By Eyal Benishti
In the 2000s, Microsoft’s Encarta was far superior to Wikipedia in its accuracy and coverage of a vast array of topics. But that initial advantage didn’t last. Built on a centralized model, Encarta was quickly outflanked.
Wikipedia improved rapidly by relying on a decentralized community of active content contributors, becoming the most popular reference site on the Internet by 2005. No one searches for information on Encarta anymore: Microsoft shut it down in 2009.
Why phishing protection is fundamentally broken
Today’s secure email gateways (SEGs) and other anti-phishing solutions are like Encarta back in the day. They rely on centralized data feeds of threat intelligence and internal research teams – just like Encarta relied on quarterly updates of encyclopedia content. As we recently blogged about, vendor-driven threat intelligence data feeds are not as up-to-date or scalable as real-time threat intelligence from hundreds or even thousands of security analysts.
Instead, by tapping into the power of a decentralized paradigm akin to Wikipedia’s approach, SecOps teams can better prepare to meet the latest email threats and trending phishing attacks in real-time.
The power of decentralized networks for phishing detection and response
So why is a decentralized approach far superior to a traditional centralized anti-phishing solution? Consider how apps like Waze have revolutionized the way we navigate our cities and communities – and get from point A to point B as quickly as possible. Few people venture out anymore – especially in larger cities – without first checking apps like Waze for real-time traffic intelligence.
It’s hard to remember a time when we didn’t rely on Waze for real-time traffic intelligence. Everyday commuters collectively report on traffic and road conditions as they encounter them to provide up-to-the-minute information on everything from potholes to the traffic accident just ahead.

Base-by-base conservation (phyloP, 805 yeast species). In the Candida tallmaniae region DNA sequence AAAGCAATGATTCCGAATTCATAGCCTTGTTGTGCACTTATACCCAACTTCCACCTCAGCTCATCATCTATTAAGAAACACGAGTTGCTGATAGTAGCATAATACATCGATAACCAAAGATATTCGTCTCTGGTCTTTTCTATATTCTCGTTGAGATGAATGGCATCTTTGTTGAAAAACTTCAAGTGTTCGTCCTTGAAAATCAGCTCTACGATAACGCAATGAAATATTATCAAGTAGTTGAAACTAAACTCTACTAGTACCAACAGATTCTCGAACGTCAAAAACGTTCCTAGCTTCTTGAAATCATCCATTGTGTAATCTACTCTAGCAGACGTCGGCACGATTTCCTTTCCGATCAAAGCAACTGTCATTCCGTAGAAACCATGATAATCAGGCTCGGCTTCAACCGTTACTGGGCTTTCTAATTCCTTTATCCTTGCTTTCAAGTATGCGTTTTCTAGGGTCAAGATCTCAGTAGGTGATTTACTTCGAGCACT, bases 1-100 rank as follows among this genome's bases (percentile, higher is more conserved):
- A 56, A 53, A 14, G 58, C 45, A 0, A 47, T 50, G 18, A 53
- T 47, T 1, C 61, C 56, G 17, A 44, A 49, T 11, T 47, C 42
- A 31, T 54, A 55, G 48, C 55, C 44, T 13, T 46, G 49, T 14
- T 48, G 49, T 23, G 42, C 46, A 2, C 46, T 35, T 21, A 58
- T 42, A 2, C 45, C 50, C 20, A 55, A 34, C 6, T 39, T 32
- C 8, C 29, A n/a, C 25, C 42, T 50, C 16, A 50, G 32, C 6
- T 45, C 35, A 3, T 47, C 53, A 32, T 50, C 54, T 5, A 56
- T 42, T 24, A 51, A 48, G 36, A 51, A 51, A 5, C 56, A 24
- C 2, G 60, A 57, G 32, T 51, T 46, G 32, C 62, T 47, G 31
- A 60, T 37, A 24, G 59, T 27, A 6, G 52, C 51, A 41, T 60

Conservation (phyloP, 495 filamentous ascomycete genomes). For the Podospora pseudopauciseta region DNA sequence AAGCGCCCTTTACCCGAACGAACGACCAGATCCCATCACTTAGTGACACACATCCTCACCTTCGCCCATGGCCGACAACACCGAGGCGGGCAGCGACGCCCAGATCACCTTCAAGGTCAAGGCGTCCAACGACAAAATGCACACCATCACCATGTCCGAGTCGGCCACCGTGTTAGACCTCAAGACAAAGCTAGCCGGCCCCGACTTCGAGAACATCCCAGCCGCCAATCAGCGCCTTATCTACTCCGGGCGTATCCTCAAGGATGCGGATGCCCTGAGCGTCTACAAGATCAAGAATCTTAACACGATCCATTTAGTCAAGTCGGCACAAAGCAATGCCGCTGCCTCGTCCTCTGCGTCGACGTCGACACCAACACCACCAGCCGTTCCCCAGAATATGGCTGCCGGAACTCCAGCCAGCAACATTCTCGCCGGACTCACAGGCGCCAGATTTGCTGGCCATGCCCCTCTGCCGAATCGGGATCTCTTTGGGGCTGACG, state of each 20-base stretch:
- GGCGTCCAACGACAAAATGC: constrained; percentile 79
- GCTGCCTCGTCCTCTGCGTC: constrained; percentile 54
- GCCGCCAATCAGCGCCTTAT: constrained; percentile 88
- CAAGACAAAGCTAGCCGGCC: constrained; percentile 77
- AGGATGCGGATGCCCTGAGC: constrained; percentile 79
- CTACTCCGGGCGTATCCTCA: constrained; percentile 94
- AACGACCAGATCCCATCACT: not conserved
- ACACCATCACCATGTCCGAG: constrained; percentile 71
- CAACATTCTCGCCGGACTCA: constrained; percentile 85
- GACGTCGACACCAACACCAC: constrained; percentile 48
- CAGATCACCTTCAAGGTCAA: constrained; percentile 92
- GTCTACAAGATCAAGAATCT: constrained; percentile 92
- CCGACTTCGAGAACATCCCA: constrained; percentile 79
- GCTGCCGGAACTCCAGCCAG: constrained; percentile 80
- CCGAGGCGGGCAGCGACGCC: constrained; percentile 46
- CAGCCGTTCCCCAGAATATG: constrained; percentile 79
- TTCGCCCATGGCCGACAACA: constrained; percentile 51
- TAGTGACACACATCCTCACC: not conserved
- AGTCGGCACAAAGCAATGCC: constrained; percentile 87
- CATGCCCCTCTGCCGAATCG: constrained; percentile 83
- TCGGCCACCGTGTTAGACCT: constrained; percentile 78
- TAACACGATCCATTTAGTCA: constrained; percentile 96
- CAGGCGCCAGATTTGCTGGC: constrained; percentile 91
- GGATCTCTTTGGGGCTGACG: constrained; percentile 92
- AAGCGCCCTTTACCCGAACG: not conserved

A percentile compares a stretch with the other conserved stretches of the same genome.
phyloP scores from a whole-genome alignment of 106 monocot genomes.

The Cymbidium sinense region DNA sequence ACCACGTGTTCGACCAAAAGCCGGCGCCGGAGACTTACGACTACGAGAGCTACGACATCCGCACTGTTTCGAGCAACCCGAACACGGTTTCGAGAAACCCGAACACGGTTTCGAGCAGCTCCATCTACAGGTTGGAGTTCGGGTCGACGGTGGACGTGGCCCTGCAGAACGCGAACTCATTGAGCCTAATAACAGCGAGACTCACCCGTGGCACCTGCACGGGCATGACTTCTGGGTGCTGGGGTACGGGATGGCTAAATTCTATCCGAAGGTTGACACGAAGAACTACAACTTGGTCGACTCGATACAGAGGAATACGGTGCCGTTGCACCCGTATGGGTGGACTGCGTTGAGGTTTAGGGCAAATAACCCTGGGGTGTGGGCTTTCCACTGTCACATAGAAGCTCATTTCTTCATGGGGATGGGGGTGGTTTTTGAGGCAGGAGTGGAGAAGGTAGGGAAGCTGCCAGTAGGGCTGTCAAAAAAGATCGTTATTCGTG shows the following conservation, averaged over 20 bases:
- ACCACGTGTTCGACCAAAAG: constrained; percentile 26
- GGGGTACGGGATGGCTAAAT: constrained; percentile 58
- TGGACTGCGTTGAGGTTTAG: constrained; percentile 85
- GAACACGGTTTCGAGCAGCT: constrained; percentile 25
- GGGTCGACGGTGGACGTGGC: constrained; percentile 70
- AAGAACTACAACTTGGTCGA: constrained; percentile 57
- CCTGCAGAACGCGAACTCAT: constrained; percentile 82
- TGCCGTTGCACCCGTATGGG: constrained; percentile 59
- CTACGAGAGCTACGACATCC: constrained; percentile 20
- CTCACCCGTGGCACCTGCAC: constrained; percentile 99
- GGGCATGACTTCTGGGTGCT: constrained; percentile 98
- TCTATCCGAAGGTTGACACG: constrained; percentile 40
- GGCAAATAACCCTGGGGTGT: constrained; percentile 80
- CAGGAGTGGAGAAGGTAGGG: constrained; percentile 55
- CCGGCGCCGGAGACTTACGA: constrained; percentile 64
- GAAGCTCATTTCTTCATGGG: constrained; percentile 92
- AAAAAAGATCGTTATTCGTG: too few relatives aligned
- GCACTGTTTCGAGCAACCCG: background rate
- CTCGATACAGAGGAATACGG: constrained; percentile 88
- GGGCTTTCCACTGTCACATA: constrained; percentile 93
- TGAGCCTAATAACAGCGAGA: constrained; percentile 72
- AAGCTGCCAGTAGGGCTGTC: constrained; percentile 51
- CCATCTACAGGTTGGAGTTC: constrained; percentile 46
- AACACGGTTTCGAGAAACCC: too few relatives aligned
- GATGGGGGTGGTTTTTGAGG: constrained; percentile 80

Waze’s AI technology “learns” based on this intelligence and the actual behaviors of millions of human drivers on the roads. Waze doesn’t have to wait for any centralized data feed(s) to find out a new road has been paved or a major accident has shut down the interstate. That data is instantly available in real-time through the power of distributed and decentralized intelligence produced by the actual driving behavior of millions of motorists.
In the past, drivers relied on offline navigation apps and printed maps, running the risk of an unexpected road closures, detours, or major traffic jams. With apps like Waze, motorists have come to expect instant access to traffic reports, alternative routes and realistic information about estimated time of arrival (ETA).
As we saw in the Encarta vs. Wikipedia example, centralized systems sometimes have the upper hand in the beginning of a product lifecycle. However, they are enhanced only as quickly as the company’s developers can improve them.
Anti-phishing solutions armed with distributed global threat intelligence
Decentralized systems, however, have the potential to outpace their centralized peers by relying on an unlimited network of contributors. Take, for example, IRONSCALES advanced phishing prevention platform, which relies on incident responders, intelligent decisions and machine learning to act as a comprehensive virtual response team with thousands of other security analysts from other companies.
Through our decentralized platform, security analysts are constantly made aware if other SOC teams are working on similar incidents as they occur. Armed with distributed global threat intelligence, enterprises can automatically respond, classify and mitigate phishing attacks across all endpoints in real-time – faster and more efficiently. This is extremely important for anti-phishing, as the time from threat identification to attack remediation is of the essence.
(From IRONSCALES blog).